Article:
EUROTECH (year 2015) Rapido B436-Y2 | Dual Turret CNC Lathe – Turn/Mill CenterSpecs
1. Work envelope – Ease of setup. It’s all about safety! Swiss are flexible but to work on them is a nightmare. Every time you work on it you’re getting cut up, banged up; oil drips down on your cuts, etc. It is hygienically a huge problem. You want room in the machine to work in, so the work envelope space of the machine is very important to the guys on the shop floor. Swiss do not give you much room to work in.2. Work envelope -chip control. This is a major problem on Swiss machines. Yes, you can turn the part but where do the chips go? They wrap up on next tool right beside it. They fall halfway down in the chip tank. The next tool picks them up. For parts that are square or rectangular and you’re taking huge volumes of material off, (especially with materials such as nickel alloys, aluminum and copper), you can’t break the chip up and high pressure coolant is not always effective at pushing the chip from the tool. You need good chip flow as well as a decent cycle time but with the small work envelope of the Swiss it’s a huge headache. The Star SR32 has 8 cubic feet inside the machine; the Eurotech Rapido has work space of 22 cubic feet inside machine. That’s almost three times more volume for tool changes, chip control, and coolant flow and everything else that goes with it. Not an issue on the Eurotech Rapido.
3. Horsepower and Rigidity. For high metal removal rates, Swiss machines often do not have the power needed to get the job done efficiently. Combined power on the Star SR32 is 8.9 kilowatts. The Eurotech Rapido has 24 kilowatts of power. This is a BIG difference. With horse power comes rigidity. We ran the same parts on Swiss and the Eurotech Rapido and found that the Eurotech Rapido had double tool life simply because of the larger tool holder. Vibration wasn’t transmitting from the work piece to the tool holder.
4. Guide Bushing Support – part example – muzzle break with 150 holes in it. Star SR20 has ¾ of an inch of bearing surface on the guide bushing so once you machine ¾ of an inch you can never machine more than that and then go back. We try never to do any secondary or off line deburring. So once you’ve machined it, it’s going to drop out of the support of the guide bushing. You’d have to break this part up into thirds which gives you blend lines – it’s impossible to get a perfect blend between those two rough and finish passes. We want to make our parts look like a diamond – perfect. We don’t want the blend lines but they are unavoidable on Swiss. Not an issue on the Eurotech Rapido.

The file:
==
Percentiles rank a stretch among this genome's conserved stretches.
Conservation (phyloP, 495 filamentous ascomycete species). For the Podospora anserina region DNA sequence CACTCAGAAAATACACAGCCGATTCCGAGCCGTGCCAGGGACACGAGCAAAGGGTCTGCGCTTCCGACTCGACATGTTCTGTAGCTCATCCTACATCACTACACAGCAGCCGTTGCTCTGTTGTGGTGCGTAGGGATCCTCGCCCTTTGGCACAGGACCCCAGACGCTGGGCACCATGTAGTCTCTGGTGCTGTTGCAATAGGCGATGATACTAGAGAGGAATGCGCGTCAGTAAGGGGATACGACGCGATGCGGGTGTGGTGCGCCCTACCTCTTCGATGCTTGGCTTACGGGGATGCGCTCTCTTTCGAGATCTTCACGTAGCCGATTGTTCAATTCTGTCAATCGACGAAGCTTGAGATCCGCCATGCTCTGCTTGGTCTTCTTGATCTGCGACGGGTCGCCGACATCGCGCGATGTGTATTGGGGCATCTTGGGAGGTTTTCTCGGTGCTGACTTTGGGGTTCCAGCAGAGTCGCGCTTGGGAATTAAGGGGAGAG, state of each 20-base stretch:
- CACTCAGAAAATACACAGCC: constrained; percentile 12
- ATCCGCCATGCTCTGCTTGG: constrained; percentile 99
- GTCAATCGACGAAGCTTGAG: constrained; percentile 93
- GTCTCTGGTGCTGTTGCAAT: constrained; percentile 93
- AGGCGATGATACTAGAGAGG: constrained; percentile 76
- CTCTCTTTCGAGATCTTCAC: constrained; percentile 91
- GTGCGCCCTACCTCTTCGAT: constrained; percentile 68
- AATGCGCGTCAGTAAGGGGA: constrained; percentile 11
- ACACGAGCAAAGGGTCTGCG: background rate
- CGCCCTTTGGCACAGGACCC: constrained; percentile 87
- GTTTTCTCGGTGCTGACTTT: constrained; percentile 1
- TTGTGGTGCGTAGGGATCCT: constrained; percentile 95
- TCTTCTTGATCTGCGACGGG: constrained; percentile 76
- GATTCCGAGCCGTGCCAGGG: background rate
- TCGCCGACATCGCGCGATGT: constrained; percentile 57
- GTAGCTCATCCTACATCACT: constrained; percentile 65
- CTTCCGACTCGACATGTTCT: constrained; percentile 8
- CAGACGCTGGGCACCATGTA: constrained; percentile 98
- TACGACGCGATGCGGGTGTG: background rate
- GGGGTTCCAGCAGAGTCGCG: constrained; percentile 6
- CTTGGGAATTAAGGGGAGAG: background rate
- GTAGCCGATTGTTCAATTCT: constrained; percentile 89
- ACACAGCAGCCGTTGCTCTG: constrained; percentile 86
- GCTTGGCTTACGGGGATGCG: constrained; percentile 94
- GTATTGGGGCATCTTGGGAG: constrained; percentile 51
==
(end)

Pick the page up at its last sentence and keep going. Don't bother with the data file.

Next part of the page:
5. Bar Stock Quality. With a Swiss a lot of companies like to run ground stock but it’s not optimal. (Grind lines on ground stock are perpendicular to your axis of force so grind lines are going around a bar, while you’re trying to push against the grind lines). Swiss do not require ground stock; however, without it, we have to hold an OD tolerance of +/-0.0003” within material lot. Having to retension a guide-bushing between different lots of the same material is a huge waste of time. Long unattended runs over a weekend are not possible on Swiss machines unless sufficient material from one lot is available. With Eurotech lot control is not required, as in a brass part, we can load up the Rapido with mixed lots of material and run for 48 hours unattended as the size variations from the different material lots is compensated for by the collet where the guide-bushing of a Swiss machine would prevent this.